Nitin Bajaj, portfolio manager of Fidelity Asian Values PLC, discusses how market dynamics could evolve from here and what this means for regional investors over 2022.
The overlooked opportunity in Asian smaller companies
In Asia, small-caps have materially outperformed large-caps in the last 12 months and since the beginning of 2020. This looks like a partial mean reversion (returning to its secular trend) from what happened between 2016 and 2020 when large-cap stocks significantly outperformed small cap stocks, especially small-cap value stocks.
Over the last few years, the difference in valuation between large growth stocks and small value stocks had reached an extreme last seen in tech bubble of 1999/2000. Hence, there was an expectation that investors would rotate out of growth stocks and into value names in the hope that value would benefit from an economic recovery.
This has played out in the Asian large-cap space so far in 2021, but not to the extent we expected in the Asian small-cap segment. Valuations remain very bifurcated and many small-cap value stocks continue to trade at significant discounts relative to large and small growth companies. Our sense is that we may have quite a way to go on this journey as historically small-cap value stocks, in aggregate, have had a good track record of growing earnings faster than small-cap growth stocks.
We continue to believe that fundamental analysis and owning good businesses which are run by competent management teams at attractive prices leaving sufficient margin of safety is the most time-tested way to make money in the stock market and we remain committed to this process.
What could surprise markets in 2022?
The biggest risk continues to be global economic impact of Covid-19 and the level at which the economy will stabilise once government stimulus programmes are withdrawn. We have seen extreme monetary and fiscal policy over the last year or so and we are now in the realm of the unknown. US inflationary pressure continues to build with unemployment easing and a huge cost push. Almost every company we speak with is raising prices - often materially. It is surprising that inflation is running at 30-40 year high, yet interest rates are at an all-time low.
On the other hand, equity market valuations are stretched across countries. It will be important to stay vigilant and react quickly if facts change.
Positioning for what lies ahead in 2022
As an investor, the biggest problem from the pandemic is the ongoing mobility restrictions and my inability to visit companies, factories, and markets I invest in. As a result of this, my average position size has become smaller.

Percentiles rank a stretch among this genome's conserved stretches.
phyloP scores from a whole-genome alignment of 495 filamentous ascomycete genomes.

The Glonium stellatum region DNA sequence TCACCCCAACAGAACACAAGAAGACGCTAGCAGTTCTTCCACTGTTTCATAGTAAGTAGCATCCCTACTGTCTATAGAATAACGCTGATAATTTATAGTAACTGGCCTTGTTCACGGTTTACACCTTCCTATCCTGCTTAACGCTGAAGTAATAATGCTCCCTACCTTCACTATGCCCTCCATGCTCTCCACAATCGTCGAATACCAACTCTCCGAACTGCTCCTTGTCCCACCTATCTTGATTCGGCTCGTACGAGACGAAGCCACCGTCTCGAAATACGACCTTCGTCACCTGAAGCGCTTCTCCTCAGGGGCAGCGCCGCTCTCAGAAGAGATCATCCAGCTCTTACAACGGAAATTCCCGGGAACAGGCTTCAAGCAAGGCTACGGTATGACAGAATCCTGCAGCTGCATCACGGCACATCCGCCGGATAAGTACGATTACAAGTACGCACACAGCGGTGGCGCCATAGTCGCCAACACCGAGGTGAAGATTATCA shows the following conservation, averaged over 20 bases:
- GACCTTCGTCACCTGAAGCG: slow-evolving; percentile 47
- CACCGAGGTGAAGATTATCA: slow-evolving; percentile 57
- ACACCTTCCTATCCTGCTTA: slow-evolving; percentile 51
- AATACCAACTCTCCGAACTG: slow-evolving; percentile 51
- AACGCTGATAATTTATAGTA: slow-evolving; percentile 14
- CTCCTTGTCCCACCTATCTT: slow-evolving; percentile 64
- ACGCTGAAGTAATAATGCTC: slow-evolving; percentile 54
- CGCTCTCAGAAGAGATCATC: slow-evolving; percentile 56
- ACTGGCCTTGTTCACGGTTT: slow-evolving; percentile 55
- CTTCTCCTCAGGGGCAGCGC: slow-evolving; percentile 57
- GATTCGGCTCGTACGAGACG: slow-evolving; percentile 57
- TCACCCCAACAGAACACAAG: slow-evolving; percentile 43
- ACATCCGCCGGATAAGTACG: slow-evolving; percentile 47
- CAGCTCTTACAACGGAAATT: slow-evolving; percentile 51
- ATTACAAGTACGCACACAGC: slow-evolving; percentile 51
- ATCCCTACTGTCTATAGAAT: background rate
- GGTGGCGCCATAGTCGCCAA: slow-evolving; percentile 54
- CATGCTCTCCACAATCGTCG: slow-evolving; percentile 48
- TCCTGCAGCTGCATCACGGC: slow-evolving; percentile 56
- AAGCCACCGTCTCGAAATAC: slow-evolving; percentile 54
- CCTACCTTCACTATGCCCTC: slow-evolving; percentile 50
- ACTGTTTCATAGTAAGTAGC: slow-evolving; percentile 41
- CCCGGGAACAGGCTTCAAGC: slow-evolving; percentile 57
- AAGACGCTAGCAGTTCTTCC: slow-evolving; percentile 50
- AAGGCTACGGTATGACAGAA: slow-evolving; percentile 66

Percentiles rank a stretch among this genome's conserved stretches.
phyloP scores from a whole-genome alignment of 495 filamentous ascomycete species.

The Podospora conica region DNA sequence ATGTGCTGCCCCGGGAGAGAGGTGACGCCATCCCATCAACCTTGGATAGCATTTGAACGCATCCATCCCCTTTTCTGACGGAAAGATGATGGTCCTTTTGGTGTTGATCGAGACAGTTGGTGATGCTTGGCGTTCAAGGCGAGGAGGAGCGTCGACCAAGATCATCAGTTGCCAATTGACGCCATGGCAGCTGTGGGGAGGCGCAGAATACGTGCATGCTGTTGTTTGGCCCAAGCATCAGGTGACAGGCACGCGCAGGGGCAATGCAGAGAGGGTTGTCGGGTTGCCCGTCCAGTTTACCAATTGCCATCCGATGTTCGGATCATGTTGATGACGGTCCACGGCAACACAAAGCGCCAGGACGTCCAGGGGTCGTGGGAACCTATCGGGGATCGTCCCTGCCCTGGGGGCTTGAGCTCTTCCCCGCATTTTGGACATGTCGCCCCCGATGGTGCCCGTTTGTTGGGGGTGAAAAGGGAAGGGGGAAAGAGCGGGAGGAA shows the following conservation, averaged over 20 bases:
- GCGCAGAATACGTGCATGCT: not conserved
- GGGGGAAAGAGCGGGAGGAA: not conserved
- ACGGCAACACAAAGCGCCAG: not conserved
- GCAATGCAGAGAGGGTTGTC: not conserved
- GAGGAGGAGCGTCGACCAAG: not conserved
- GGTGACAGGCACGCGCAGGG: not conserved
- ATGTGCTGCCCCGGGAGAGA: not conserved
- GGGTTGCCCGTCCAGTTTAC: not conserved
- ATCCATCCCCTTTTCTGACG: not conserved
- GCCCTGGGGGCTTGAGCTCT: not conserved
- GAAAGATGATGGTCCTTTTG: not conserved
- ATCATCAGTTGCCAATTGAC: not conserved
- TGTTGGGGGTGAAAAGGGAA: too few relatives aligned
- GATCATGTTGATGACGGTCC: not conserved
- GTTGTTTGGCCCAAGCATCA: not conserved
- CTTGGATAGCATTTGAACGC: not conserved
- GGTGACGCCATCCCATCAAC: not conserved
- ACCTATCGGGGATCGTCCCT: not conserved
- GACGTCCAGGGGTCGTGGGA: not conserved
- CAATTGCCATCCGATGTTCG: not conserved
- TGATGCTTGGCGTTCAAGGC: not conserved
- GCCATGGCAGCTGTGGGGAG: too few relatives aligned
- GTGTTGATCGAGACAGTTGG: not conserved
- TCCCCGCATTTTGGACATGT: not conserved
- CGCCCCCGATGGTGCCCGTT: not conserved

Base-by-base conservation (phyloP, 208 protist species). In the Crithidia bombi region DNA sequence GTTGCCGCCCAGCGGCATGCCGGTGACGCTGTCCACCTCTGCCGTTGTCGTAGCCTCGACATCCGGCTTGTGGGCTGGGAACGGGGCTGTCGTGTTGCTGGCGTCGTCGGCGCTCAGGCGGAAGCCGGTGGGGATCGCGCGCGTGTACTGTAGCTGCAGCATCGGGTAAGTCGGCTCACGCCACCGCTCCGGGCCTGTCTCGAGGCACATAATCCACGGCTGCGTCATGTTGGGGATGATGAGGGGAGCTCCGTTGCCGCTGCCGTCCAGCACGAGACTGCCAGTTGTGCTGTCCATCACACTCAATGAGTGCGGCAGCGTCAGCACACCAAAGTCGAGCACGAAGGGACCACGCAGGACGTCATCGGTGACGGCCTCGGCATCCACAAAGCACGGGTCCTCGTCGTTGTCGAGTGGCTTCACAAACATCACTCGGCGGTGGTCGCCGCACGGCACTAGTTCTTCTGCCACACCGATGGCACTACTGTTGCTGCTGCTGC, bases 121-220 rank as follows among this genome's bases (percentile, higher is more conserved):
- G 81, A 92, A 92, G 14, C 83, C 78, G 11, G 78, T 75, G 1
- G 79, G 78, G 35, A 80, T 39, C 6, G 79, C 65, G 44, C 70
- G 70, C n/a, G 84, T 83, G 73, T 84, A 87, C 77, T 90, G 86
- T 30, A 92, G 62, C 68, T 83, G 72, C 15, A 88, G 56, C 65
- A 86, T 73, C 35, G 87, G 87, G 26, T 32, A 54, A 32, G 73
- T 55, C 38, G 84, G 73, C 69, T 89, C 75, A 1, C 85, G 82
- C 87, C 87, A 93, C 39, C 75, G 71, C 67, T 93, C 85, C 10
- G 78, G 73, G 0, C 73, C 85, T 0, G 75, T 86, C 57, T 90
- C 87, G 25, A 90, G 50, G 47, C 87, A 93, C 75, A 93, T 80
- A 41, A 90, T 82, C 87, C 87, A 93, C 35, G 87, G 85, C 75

Having said this, one area where we are finding more opportunities is China, where the market has derated materially this year both due to structural reasons (policy changes) and cyclical reasons (slowing economic cycle). Given my value bias, I am finding incredibly cheap stocks in China, in many cases with dividend yields higher than their one-year forward price to earnings ratios.
We continue to avoid stocks that are in fashion and where high valuations do not leave enough margin of safety as well as businesses with high debt levels.
Our process focusses on owning good businesses run by honest and competent teams. This has mostly kept us away from controversial stocks and we do not own any stock that is rated C or below on Fidelity’s proprietary Sustainability Ratings.*
Formalised ESG policies are becoming more commonplace around the world. It is fair to say that these rules can be a challenge for smaller companies, who are much focussed on running their businesses and find ESG disclosure requirements challenging as it is still an evolving area. With these companies, we are committed to engage and guide them on this journey. However, this must be done in a gradual manner as it is more about reporting, rather than changing behaviour in companies which we already consider to be “good businesses”.
* The Fidelity Sustainability Ratings were launched in June 2019. As at 30 September 2021, they cover a universe of c. 4,200 issuers in equity and fixed income. Fidelity has a five scale rating of A (best) to E (worst).
Past performance is not a reliable indicator of future returns. The value of investments and the income from them can go down as well as up, so you may get back less than you invest. Investors should note that the views expressed may no longer be current and may have already been acted upon. Overseas investments are subject to currency fluctuations. Fidelity Asian Values PLC can use financial derivative instruments for investment purposes, which may expose it to a higher degree of risk and can cause investments to experience larger than average price fluctuations. This trust invests more heavily than others in smaller companies, which can carry a higher risk because their share prices may be more volatile than those of larger companies and the securities are often less liquid. This Investment Trust invests in emerging markets which can be more volatile than other more developed markets. The shares in the investment trust are listed on the London Stock Exchange and their price is affected by supply and demand. The investment trust can gain additional exposure to the market, known as gearing, potentially increasing volatility. This information is not a personal recommendation for any particular investment. If you are unsure about the suitability of an investment you should speak to an authorised financial adviser.
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